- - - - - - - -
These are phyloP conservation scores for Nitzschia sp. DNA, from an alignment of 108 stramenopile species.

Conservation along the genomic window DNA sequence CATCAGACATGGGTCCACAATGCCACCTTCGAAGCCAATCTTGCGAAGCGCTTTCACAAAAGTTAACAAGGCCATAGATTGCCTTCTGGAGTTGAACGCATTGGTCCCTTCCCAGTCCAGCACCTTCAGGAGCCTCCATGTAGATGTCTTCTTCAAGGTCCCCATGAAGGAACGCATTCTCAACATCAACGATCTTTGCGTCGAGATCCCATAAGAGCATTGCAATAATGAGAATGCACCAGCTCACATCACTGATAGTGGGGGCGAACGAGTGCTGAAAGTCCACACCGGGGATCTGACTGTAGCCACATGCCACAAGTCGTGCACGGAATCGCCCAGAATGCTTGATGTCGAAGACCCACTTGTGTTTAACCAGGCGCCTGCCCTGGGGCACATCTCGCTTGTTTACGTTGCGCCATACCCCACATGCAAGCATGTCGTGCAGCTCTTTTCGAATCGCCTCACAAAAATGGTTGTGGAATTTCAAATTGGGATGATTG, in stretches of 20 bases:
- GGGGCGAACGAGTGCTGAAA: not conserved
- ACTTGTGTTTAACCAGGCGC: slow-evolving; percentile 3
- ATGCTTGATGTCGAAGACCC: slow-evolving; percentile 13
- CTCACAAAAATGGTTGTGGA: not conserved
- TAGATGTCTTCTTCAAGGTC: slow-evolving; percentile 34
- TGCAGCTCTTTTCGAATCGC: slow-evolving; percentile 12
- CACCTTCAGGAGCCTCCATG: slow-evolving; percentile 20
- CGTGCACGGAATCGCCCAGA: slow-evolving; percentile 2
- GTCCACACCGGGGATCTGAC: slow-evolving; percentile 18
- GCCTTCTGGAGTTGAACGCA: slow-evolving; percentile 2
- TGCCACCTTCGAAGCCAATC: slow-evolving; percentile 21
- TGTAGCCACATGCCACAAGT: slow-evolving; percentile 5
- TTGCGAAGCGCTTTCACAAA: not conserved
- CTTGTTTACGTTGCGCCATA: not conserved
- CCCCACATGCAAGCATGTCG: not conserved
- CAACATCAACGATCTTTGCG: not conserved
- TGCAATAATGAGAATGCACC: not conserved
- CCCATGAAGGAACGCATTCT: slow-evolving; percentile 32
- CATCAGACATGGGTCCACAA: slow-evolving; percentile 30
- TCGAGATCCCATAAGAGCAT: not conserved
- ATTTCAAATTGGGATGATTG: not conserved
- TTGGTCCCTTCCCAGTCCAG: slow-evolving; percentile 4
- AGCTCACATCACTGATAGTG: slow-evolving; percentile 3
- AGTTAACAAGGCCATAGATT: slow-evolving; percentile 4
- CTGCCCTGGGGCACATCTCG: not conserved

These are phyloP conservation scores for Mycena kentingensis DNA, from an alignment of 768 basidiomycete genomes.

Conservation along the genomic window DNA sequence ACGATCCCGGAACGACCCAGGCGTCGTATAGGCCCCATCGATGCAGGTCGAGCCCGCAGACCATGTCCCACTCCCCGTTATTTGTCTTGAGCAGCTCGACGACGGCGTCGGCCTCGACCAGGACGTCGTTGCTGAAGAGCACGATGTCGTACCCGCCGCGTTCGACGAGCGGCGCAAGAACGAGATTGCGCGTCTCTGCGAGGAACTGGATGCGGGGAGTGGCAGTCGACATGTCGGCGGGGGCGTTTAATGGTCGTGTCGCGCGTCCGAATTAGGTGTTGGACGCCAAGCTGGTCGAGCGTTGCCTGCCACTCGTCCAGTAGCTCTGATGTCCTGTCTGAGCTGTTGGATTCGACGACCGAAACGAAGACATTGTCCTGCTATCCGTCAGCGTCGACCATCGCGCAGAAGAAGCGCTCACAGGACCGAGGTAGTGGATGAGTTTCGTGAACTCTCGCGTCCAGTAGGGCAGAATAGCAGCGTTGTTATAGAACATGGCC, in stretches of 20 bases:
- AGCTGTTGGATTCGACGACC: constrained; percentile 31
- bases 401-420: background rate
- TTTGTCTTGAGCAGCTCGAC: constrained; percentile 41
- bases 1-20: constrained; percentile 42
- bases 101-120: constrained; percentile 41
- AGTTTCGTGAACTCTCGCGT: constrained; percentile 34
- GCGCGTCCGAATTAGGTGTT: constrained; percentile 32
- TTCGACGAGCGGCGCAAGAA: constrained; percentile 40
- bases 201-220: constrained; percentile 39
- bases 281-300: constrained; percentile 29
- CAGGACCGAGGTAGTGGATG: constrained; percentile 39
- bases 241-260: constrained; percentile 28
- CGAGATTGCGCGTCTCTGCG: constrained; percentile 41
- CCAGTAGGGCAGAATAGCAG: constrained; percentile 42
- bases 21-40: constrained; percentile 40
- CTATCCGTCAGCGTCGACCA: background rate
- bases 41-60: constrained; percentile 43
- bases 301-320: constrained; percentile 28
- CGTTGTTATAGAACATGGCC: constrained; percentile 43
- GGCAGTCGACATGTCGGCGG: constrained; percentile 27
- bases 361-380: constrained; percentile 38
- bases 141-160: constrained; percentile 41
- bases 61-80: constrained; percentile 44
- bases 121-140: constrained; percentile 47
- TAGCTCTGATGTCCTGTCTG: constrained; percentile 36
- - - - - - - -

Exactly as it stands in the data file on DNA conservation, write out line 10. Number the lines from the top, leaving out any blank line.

- CGTGCACGGAATCGCCCAGA: slow-evolving; percentile 2